However, there has been positive fallout of the president’s turnaround. This action of the president has compelled the fractious coalition that defeated former president Rajapaksa at the presidential election to unify again. This is because they see the re-entry of the former president into national politics as the biggest threat to themselves and the changes they seek to make to the polity. By unleashing the former president and his allies upon the electorate, President Sirisena has mobilised the coalition of political parties that united behind him eight months ago to oust the former president from the most powerful position in the polity. The decision of the JHU and dissident sections of the SLFP, along with several ethnic minority parties, to join the UNP in a coalition can re-forge the winning combination that defeated former president Mahinda Rajapaksa under even more unfavourable conditions than presently exist.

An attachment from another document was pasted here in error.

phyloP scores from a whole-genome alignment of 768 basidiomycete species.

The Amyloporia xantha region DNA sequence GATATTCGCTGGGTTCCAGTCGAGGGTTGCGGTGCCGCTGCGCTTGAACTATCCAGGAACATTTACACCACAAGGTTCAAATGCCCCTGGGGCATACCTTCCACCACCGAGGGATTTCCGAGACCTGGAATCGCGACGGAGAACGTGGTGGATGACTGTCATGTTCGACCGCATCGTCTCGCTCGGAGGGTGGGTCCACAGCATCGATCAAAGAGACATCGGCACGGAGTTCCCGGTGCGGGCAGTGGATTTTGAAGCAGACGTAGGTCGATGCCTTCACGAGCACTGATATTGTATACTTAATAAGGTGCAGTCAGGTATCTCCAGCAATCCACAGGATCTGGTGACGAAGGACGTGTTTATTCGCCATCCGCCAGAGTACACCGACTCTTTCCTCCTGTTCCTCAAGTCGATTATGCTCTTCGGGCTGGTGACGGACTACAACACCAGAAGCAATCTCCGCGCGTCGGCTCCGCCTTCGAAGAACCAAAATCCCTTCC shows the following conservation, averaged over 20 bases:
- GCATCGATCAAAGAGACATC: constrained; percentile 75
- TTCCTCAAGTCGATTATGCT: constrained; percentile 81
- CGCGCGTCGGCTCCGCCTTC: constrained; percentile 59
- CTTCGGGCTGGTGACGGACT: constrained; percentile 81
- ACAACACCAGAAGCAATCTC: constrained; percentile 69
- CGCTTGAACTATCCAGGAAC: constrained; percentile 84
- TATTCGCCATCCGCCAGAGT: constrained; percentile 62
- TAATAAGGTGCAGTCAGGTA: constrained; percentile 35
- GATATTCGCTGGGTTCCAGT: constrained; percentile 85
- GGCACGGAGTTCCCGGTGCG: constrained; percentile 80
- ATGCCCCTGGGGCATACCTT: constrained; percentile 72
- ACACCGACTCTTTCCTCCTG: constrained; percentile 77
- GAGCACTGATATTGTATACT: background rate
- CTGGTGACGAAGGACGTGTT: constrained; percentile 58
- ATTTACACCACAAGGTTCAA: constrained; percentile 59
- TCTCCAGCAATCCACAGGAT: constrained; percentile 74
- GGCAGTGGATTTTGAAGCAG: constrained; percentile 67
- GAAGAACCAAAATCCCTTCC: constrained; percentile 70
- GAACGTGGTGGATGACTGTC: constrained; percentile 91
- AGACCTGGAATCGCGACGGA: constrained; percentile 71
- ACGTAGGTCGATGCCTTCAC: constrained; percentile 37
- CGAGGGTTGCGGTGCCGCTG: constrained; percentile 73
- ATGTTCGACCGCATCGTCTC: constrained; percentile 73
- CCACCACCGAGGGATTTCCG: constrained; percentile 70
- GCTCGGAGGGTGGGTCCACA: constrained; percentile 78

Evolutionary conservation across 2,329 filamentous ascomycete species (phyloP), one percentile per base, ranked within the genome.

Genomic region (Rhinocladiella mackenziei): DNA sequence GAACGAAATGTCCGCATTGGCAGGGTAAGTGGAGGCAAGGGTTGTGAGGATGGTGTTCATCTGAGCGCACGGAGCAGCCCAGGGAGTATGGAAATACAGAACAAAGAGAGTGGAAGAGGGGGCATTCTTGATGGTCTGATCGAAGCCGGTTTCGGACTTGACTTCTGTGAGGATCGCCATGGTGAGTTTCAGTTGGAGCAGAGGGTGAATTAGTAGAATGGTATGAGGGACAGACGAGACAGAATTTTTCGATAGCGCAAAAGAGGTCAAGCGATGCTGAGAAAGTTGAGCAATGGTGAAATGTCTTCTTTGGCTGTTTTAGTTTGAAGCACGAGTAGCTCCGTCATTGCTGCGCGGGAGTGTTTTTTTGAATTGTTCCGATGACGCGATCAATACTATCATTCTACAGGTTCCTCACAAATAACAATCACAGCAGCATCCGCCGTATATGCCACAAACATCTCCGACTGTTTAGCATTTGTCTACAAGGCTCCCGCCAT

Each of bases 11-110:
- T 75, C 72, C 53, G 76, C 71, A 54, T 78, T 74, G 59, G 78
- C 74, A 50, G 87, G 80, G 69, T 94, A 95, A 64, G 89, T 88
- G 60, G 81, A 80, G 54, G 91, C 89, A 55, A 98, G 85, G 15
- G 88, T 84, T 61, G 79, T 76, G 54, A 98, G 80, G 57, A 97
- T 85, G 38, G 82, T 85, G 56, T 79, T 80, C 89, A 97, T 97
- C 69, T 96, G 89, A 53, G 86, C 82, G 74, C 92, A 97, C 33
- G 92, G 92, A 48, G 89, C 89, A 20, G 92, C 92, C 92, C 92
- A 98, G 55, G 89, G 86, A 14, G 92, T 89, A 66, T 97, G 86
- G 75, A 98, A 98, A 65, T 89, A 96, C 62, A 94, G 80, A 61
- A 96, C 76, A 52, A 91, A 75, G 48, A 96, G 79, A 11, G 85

This time around there will be at least two factors that will assuredly be in favour of the anti-Rajapaksa coalition. The first is that the state machinery will not be controlled by the former president and his allies. During the presidential election in January, they were able to utilise the state machinery to the maximum degree. During the election campaign, the area of weakness that could not be addressed with any degree of effectiveness by any countervailing authority was the abuse of state resources, including the state media, by the government. PAFFREL for instance reported that the abuse of state resources was three times greater this time than at the previous presidential election. On this occasion, however, and after the passage of the 19th Amendment there is a greater degree of independence for state authorities vested with the power to conduct elections and to monitor them.